Even before the virus, not everyone is the same

I would never have thought of writing an article at a time that empirically confirms what feminist economists have always theorized: The basis of all economic activity is the care of people and their immediate life needs. But only cynics would have liked the empirical evidence that the virus pandemic shows us to an unprecedented extent.

Yes, there is a large number of empirical studies on the vital responsibility and care work of women in paid and unpaid fields of work, especially the international time budget studies. These studies record how much time people spend on which activities during the day and the year.

And the finding is confirmed regularly: A very Much of the time goes into activities that are not mediated through the market and are therefore not considered to be “economic.”

Much more individual and social well-being is created by Work done outside of the spheres of social activity known as “economy”. This would not be a problem in itself, if it would not also underpin social hierarchies.

If car work is paid, then worse

Paid work is more important than unpaid (otherwise it would not be paid), market-mediated, goods-producing work is rated higher than the unpaid supply of people in the household. And if people-related work is paid, it is significantly lower than the production of goods for retail.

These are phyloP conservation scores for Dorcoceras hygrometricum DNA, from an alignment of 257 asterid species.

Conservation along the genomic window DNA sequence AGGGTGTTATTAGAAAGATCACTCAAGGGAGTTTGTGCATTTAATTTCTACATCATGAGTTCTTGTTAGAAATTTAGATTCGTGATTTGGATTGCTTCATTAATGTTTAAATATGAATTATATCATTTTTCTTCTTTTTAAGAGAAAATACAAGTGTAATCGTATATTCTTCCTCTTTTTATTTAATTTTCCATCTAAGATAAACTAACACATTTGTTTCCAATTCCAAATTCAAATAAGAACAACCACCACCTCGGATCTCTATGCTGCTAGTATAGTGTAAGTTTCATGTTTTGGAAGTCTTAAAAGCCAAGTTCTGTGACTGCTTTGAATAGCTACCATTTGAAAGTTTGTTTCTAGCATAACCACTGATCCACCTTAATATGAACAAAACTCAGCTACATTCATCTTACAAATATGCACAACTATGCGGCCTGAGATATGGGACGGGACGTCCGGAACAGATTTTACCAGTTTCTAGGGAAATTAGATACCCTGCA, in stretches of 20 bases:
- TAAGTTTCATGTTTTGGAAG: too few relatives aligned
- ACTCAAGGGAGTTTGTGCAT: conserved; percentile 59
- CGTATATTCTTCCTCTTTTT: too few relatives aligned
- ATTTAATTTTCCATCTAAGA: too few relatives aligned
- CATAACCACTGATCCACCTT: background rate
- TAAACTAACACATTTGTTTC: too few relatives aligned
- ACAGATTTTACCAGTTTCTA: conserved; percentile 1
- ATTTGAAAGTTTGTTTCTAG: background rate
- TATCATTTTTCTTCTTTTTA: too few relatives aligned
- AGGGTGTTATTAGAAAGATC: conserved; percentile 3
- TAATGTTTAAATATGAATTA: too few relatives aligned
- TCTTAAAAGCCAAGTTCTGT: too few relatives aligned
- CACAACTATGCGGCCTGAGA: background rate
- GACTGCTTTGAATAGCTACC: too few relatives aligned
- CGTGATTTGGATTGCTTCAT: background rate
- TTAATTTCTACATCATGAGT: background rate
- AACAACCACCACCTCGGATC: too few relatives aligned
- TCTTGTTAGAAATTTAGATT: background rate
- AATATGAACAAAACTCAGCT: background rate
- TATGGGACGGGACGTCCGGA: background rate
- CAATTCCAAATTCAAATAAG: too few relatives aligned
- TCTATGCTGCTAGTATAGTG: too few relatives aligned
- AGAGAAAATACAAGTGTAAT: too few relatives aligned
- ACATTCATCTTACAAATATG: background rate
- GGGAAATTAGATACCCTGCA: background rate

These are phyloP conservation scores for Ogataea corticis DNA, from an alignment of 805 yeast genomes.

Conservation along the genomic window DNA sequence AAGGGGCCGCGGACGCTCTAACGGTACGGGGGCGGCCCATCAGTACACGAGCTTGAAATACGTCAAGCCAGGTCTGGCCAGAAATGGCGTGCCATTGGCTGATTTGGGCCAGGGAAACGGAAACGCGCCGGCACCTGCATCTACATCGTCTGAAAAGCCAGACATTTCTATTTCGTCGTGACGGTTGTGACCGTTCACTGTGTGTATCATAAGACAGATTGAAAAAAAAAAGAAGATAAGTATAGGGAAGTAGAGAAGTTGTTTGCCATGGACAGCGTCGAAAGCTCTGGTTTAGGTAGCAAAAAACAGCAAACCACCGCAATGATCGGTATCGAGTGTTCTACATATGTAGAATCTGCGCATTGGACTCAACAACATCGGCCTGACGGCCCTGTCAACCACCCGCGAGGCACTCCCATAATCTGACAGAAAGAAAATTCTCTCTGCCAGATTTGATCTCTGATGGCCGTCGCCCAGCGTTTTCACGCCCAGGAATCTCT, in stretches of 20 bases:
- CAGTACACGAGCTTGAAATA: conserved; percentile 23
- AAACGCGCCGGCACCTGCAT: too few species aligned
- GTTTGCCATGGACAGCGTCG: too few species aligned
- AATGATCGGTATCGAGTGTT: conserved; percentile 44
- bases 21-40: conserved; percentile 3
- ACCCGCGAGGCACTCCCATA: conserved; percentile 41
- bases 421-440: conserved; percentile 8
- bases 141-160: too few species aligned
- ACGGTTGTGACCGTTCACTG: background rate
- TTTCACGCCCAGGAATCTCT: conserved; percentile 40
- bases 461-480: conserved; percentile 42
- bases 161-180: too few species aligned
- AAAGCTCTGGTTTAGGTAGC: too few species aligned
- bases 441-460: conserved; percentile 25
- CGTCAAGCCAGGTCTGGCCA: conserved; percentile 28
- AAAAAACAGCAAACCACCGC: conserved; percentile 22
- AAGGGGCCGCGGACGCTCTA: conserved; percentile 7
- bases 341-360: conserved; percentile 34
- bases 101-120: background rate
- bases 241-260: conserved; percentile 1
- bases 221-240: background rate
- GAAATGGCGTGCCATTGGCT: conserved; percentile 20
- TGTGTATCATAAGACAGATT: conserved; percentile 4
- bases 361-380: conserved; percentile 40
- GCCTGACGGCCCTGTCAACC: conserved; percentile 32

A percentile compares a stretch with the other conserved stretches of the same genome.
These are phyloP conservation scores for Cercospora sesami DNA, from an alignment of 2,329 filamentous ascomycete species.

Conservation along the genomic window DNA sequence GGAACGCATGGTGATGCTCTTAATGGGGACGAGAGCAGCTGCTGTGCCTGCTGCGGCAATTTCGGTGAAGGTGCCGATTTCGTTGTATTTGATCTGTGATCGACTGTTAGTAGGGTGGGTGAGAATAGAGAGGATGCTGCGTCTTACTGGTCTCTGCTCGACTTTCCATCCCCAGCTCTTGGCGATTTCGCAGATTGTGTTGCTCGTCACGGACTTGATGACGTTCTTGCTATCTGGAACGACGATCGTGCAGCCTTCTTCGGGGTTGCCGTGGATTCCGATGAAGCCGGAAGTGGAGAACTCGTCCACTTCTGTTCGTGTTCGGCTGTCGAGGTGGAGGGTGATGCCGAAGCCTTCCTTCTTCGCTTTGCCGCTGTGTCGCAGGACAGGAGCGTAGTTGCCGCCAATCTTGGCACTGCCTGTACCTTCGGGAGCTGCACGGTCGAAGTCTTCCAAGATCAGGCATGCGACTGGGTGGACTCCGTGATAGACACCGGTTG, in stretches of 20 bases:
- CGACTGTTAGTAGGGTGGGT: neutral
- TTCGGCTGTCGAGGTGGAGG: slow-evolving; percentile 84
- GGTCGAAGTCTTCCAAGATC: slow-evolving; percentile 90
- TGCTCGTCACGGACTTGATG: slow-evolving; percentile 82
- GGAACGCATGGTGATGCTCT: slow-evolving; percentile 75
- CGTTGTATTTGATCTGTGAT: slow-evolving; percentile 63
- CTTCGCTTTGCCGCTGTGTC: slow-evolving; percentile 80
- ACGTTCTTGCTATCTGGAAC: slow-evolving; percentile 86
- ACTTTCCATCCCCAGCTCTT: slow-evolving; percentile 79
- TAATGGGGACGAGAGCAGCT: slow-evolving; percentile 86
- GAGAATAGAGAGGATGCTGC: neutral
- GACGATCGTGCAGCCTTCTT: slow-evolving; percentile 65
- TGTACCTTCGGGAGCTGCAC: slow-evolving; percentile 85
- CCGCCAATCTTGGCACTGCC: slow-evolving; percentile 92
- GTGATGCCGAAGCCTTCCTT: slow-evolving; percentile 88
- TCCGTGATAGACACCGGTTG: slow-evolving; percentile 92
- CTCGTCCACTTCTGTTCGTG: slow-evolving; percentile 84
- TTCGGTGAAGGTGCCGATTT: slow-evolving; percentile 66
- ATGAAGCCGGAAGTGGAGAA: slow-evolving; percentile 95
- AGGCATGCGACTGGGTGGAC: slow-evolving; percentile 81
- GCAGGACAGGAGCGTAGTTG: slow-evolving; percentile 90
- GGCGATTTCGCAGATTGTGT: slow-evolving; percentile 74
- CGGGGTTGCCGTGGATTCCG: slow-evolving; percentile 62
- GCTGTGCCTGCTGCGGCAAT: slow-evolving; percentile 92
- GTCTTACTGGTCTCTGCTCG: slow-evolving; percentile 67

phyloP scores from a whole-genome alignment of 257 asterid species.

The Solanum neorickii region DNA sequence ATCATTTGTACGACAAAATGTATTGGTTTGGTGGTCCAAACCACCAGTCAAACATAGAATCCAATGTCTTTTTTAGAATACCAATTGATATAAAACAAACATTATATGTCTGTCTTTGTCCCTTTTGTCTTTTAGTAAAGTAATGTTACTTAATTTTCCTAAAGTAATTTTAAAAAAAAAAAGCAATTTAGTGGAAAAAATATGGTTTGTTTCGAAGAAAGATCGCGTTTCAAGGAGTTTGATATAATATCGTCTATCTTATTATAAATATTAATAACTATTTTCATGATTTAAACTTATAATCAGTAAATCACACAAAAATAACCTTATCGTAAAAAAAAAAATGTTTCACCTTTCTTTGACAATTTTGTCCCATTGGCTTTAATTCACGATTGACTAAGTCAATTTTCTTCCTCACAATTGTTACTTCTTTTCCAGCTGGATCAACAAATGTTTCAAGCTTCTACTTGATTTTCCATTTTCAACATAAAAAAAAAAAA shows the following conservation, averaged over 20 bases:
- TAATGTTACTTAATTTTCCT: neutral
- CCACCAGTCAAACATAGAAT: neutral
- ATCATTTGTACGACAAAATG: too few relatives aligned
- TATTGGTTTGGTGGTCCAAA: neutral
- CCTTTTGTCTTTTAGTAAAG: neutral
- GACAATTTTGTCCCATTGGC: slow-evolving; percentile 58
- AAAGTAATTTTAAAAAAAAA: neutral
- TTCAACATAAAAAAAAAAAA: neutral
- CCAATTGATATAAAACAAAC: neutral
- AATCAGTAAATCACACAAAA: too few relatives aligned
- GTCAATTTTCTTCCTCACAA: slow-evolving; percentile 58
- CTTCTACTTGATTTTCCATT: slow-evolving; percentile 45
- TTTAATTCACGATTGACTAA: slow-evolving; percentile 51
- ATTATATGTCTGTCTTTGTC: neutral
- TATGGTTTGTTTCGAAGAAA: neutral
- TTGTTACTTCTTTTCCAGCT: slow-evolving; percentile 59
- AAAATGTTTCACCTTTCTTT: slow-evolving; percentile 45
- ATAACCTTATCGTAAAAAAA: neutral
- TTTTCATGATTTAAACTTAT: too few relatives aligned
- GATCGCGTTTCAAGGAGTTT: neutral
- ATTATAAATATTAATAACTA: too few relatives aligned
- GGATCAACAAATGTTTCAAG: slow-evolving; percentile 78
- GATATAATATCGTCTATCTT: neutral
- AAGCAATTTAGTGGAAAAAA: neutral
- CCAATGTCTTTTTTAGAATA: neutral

[Unsere neue Aktion “Zu Hause mit dem Tagesspiegel” – wie wir Ihnen durch den neuen Alltag im Ausnahmezustand helfen:Ein Überblick.]

These studies have been in Germany for more than 30 years, and they also indicate that with this time use the gender hierarchy is cemented. The closer the work is to immediate life support, the closer it is to the immediate satisfaction of needs for food, material and emotional care, but also care for sickness and support in dying, the more feminine this work is.

With this fact and its fundamental effects on social life we ​​are faced existentially in the current crisis. Of course, we can continue to live without the production of cars and planes – even if we have only guessed what this will mean for the global economy.

But we are currently thrown back on the basic facts of our life: We are individually and socially dependent on the need for our physical existence for food, housing, care in the broadest sense, including care with empathetic care, everyday help, emotional support, to be satisfied. And how and by whom are they breastfed?

[Christine Bauhardt, die Autorin dieses Gastbeitrags, ist Professorin für Gender und Globalisierung an der Humboldt-Universität zu Berlin.]

This is where the time budget studies help us, which zoom like “binoculars” into “normal times”. It is women who take on this work, and women who have to shoulder overtime if all safety nets such as school, daycare, childcare, sports and cultural activities fail.

Men who are no longer “out of the house”, take care and keep them happy

We can only guess at the moment how the additional workload affects the situation of women in the confines of their own four walls. Work in the home office if the children are to be taught via “homeschooling”? When shopping, cooking and general household chores take up a lot more time than under normal conditions?

[Wie es zwischen Schulen, Schülerinnen und Schülern und ihren Eltern im Homeschooling läuft, lesen Sie hier in einem Artikel über das aktuelle Schulbarometer.]

Many middle class households afford household help and childcare workers during “normal times”. These women almost always come from other countries and take on care work, even if they have higher educational qualifications but cannot find sufficient employment opportunities in their countries of origin. The global care chain ensures that care work is always devalued as “women's work”.